Simultaneously for either a musical or play, I go into venues and measure the space to find distances and angles to hang loudspeakers that the venue might own, or determine if we need to rent more materials. After that, I draft out the layout of the space or collaborate with the scenic designer and technical director to secure venue drawings that I can use to determine where to put or hide materials onstage.

Then I begin to craft the audio components of the show. This gets split between two very different routes. If the production is a play, I go through the script, again looking for obvious cues, ones that the playwright calls for and asks specifically to be in the play. I also go through again looking for options that the playwright may not have considered, or for external design opportunities within the play. If needed, I can assign themes and musical nuances to characters or actions that are thematic throughout the production.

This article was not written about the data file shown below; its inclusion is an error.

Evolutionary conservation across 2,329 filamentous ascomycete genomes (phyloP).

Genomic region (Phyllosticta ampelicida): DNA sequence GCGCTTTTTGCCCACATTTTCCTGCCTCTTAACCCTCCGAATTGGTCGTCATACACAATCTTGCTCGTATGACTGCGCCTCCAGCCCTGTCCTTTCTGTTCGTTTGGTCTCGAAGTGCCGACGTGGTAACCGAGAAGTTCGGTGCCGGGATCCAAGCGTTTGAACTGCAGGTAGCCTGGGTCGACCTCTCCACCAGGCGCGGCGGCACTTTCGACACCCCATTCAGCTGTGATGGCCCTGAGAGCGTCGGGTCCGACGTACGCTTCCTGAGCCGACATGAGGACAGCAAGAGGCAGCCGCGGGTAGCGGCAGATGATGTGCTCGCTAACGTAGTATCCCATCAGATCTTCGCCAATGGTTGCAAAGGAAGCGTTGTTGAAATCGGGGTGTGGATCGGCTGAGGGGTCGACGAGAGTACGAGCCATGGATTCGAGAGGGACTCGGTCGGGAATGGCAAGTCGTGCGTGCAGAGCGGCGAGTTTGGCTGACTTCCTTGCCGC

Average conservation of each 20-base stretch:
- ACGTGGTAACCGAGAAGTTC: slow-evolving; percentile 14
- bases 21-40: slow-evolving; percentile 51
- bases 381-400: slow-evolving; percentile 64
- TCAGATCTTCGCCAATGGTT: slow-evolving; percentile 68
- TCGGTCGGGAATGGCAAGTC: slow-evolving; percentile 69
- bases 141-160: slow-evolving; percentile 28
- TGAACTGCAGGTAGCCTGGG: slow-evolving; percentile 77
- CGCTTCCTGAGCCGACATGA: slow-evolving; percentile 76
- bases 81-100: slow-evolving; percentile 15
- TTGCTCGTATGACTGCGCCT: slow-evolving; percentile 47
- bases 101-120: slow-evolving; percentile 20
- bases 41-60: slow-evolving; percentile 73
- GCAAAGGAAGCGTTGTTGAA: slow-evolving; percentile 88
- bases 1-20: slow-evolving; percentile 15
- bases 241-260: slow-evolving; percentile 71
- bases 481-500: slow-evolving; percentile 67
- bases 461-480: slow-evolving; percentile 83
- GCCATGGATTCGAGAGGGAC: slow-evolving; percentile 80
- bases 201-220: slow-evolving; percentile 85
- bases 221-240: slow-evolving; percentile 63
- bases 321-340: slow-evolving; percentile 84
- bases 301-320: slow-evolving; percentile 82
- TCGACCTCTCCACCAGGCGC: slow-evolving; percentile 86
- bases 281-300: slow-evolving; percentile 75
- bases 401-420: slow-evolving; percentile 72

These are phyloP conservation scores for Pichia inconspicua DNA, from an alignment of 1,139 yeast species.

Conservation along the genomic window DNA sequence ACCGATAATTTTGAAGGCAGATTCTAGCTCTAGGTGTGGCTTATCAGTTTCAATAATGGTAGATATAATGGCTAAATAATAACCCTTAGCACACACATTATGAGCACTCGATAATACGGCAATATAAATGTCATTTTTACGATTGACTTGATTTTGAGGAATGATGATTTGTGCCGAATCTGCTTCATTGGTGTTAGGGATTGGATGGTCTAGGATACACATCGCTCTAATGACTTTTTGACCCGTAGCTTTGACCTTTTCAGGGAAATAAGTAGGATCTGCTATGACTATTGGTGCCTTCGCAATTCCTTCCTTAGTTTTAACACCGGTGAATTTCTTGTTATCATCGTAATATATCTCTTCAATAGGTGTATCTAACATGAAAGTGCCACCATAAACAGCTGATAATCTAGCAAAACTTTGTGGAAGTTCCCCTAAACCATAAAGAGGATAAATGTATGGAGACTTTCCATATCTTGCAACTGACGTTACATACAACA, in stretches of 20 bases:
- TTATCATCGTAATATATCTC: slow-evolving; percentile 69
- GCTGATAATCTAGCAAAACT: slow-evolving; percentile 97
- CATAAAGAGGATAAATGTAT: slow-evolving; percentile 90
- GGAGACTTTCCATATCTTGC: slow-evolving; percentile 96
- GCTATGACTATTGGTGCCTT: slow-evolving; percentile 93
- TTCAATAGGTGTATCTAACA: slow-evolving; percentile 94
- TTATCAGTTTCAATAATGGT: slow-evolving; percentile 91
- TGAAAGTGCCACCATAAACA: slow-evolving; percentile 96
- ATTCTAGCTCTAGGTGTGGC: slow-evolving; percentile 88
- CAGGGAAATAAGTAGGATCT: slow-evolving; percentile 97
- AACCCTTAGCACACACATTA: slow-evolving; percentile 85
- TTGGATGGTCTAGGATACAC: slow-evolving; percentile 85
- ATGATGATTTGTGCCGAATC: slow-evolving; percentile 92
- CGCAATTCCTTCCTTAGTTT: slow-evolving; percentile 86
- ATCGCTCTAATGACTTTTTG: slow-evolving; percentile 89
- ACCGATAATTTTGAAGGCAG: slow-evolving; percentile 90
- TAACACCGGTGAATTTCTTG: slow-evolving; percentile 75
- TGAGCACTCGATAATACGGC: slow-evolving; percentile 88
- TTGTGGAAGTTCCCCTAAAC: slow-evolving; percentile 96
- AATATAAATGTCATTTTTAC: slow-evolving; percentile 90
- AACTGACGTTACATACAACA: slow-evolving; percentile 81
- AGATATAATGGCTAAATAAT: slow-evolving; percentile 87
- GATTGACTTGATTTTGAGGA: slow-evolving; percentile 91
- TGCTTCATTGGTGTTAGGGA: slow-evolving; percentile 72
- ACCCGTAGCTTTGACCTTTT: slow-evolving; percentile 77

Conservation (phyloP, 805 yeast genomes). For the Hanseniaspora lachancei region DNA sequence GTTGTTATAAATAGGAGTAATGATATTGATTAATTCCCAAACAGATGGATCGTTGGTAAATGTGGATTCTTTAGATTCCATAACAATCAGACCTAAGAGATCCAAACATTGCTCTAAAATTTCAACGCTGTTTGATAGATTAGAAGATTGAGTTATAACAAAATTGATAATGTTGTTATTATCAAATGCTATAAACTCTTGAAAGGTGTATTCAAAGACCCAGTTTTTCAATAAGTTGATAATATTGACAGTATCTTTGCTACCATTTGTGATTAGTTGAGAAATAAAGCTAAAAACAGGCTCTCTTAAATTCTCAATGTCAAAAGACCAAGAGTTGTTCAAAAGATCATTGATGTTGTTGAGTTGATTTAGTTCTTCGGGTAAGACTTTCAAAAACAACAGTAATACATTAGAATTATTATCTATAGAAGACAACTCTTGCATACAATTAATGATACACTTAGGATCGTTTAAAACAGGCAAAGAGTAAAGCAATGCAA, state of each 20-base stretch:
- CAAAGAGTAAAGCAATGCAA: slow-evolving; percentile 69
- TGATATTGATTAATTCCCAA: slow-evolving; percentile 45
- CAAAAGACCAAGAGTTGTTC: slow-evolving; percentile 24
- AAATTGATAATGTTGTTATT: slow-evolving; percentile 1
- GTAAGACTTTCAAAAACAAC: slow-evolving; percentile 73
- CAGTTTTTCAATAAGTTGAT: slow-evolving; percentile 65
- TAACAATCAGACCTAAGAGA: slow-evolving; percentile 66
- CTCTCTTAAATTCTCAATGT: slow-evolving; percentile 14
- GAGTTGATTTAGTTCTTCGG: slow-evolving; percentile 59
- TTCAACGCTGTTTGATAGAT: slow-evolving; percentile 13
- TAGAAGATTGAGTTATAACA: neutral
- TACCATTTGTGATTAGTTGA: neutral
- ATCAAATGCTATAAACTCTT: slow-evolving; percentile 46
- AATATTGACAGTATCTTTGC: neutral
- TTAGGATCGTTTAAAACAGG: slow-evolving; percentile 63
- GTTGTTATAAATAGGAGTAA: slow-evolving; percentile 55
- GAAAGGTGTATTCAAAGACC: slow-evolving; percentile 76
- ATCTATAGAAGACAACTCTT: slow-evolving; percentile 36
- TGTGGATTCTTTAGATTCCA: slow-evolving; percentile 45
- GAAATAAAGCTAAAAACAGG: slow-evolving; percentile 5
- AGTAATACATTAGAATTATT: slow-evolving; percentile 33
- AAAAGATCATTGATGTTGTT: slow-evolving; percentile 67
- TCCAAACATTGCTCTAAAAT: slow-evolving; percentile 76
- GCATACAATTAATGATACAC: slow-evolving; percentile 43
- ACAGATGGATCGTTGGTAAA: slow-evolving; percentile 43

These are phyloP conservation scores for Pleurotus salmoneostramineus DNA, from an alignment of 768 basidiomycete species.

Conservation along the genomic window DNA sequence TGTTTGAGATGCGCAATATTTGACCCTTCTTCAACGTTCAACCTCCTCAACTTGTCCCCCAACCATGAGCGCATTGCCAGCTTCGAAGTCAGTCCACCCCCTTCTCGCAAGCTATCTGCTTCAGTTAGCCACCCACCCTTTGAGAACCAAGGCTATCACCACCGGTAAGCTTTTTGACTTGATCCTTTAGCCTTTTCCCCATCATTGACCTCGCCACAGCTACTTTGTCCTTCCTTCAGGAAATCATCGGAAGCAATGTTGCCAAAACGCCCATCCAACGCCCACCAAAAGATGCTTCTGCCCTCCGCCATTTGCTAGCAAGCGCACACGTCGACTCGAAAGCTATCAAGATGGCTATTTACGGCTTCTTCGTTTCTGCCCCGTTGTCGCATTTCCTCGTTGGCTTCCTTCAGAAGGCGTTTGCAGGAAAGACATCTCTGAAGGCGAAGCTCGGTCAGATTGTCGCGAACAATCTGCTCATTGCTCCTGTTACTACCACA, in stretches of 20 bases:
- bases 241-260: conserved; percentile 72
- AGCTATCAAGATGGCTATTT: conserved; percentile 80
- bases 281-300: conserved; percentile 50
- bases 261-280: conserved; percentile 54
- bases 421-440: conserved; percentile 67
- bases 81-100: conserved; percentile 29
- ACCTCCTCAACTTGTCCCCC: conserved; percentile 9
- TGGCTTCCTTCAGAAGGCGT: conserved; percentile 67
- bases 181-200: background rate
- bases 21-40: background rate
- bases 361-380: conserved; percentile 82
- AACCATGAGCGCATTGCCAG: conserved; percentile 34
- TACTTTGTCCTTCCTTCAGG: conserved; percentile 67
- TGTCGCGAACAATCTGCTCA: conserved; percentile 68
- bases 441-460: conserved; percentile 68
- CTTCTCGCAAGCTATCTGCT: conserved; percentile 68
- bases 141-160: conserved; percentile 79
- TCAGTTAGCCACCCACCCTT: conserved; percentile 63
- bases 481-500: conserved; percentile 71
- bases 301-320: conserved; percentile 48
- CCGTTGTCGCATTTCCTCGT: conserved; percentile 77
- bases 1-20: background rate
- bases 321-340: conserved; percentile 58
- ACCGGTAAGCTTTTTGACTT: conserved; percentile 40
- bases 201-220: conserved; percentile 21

If the show is a musical, I gather my sound team to assign tasks to begin our work. As the designer, it’s my job to make sure that we incorporate instrument microphones, performer microphones, processing of audio, and mixing all into one smooth experience during tech rehearsals. We as a team figure out what microphones to use on instruments, which actors may need to double up on microphones or do microphone swaps backstage during the show, or even how to fix a problem during a live performance. I have to be really aware of the dynamics between my team and everyone else involved in the production. This includes when the production has extremely technical sounds needs throughout the performance.

If we’ve done our job well, an audience should only ever know that it felt wonderful and right.

I am often asked by audience members how they should listen to and assess a sound design. What would you say to them?

Jane Goodall and Justin Schmitz. Photo courtesy of Justin Schmitz.
Jane Goodall and Justin Schmitz at The Kennedy Center’s Theatre for Young Audiences performance of Me…Jane: The Dreams & Adventures of Young Jane Goodall. Photo courtesy of Justin Schmitz.